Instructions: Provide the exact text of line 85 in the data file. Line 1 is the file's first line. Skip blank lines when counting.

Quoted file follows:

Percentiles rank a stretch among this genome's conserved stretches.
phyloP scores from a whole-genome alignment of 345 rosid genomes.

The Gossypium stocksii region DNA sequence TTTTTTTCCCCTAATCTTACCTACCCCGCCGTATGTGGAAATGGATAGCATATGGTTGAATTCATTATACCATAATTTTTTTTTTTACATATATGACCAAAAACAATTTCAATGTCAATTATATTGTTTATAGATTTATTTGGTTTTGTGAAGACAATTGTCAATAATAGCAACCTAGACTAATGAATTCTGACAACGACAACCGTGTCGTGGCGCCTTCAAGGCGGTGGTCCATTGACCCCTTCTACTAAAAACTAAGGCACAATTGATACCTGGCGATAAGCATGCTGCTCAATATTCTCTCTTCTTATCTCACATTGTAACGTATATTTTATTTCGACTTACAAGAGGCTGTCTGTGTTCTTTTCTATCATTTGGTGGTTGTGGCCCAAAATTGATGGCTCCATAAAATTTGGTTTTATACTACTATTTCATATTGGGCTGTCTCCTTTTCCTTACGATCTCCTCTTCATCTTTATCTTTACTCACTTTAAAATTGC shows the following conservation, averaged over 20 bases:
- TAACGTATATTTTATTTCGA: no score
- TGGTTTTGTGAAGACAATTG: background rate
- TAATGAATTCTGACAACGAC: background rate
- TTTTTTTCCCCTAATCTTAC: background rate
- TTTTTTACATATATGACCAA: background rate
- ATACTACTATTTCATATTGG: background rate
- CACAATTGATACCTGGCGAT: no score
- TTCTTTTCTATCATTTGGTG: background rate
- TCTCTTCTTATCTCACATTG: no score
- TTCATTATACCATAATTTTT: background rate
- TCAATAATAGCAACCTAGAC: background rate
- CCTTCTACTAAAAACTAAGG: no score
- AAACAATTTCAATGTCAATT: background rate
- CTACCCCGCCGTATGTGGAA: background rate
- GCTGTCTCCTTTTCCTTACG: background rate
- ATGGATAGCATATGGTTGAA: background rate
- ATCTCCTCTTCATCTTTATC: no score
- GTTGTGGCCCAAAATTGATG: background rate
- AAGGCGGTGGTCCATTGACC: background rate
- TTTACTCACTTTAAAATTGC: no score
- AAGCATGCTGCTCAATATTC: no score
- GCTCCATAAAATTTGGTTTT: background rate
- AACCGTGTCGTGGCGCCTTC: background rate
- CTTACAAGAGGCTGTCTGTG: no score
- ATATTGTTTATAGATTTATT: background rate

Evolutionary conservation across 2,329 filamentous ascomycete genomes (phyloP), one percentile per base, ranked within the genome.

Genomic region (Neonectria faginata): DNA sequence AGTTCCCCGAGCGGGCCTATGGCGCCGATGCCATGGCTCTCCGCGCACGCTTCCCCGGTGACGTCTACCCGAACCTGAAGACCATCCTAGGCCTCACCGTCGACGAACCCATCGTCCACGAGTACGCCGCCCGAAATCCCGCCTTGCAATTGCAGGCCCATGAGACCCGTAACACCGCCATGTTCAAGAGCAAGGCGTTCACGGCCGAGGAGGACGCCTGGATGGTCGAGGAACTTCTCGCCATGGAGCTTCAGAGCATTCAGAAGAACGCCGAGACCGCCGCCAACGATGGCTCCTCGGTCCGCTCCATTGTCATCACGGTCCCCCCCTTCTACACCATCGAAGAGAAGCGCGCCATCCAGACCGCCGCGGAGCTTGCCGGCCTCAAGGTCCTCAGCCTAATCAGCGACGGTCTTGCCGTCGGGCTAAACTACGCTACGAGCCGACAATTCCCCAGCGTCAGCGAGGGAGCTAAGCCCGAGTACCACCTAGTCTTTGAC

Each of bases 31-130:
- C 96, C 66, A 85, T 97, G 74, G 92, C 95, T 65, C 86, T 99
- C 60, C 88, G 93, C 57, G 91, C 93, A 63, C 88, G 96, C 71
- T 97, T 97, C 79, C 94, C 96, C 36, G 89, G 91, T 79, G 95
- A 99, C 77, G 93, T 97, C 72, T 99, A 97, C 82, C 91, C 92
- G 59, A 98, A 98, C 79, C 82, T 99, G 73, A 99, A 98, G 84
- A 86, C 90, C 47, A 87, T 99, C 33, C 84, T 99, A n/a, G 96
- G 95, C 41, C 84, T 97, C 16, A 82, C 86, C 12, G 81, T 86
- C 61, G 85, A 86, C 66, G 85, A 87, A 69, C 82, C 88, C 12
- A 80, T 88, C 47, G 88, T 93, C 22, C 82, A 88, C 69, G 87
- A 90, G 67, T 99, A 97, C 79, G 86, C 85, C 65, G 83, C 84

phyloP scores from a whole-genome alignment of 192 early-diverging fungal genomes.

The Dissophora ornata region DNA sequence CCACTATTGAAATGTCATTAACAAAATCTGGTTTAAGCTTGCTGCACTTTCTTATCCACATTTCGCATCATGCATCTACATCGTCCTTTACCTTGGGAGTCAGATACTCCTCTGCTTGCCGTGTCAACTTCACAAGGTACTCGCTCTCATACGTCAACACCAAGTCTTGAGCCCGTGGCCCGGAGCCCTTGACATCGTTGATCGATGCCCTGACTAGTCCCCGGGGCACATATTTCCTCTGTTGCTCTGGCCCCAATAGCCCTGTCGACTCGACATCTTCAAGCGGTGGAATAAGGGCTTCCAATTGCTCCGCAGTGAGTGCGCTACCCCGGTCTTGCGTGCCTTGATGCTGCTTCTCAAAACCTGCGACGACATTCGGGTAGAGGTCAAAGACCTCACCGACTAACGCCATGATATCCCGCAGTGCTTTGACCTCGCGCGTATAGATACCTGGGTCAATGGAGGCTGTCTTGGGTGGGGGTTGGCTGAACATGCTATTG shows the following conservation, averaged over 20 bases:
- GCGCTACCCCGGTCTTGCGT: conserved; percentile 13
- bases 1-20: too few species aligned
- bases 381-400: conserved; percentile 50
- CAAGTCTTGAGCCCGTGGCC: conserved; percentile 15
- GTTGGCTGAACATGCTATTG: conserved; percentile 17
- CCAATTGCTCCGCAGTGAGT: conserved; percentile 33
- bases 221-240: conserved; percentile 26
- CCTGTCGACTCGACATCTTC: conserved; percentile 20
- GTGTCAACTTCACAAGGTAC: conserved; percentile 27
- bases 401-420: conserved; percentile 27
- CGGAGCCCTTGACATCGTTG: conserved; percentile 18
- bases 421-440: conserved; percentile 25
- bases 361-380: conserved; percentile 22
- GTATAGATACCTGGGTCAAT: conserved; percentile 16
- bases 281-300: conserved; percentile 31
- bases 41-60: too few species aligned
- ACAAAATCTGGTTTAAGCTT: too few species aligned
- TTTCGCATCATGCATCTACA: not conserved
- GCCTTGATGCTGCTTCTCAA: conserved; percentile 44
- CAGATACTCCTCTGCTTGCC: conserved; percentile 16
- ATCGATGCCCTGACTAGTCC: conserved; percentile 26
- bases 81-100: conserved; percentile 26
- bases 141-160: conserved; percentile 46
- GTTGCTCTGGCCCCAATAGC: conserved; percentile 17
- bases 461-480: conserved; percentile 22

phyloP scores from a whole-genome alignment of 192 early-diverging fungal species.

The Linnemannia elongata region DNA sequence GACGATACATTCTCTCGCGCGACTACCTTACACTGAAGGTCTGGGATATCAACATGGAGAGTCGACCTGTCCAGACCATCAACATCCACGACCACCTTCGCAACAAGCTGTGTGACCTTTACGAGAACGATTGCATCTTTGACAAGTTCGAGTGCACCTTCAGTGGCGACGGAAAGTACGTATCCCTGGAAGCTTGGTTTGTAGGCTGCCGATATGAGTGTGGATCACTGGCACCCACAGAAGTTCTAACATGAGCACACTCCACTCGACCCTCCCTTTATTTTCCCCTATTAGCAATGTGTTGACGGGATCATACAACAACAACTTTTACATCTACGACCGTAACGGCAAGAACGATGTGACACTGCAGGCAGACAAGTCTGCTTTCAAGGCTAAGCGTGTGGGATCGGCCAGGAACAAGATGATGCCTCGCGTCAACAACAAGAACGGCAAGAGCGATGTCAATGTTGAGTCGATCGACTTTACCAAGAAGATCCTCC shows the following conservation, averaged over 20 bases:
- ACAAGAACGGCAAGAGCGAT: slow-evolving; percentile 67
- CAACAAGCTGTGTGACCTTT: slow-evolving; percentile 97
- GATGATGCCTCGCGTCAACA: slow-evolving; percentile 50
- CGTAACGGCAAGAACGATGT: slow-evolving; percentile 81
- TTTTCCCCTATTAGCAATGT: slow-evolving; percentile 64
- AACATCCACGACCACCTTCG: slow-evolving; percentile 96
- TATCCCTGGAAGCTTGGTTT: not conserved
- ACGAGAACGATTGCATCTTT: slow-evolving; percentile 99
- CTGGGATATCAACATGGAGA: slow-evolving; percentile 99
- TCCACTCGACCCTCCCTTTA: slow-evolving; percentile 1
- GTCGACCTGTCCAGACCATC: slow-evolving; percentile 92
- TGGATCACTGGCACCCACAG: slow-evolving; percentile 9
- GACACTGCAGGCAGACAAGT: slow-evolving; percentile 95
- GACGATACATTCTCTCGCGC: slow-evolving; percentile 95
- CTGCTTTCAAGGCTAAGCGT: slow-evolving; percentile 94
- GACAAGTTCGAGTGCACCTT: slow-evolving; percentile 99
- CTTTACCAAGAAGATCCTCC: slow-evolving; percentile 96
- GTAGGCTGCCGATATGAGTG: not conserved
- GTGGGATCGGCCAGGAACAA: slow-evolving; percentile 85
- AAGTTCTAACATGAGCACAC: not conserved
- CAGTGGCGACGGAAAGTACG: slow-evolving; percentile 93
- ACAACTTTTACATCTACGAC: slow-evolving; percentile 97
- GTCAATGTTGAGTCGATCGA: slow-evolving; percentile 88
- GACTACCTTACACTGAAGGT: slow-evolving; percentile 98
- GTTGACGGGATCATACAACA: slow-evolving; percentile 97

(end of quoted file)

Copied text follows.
- CTGCTTTCAAGGCTAAGCGT: slow-evolving; percentile 94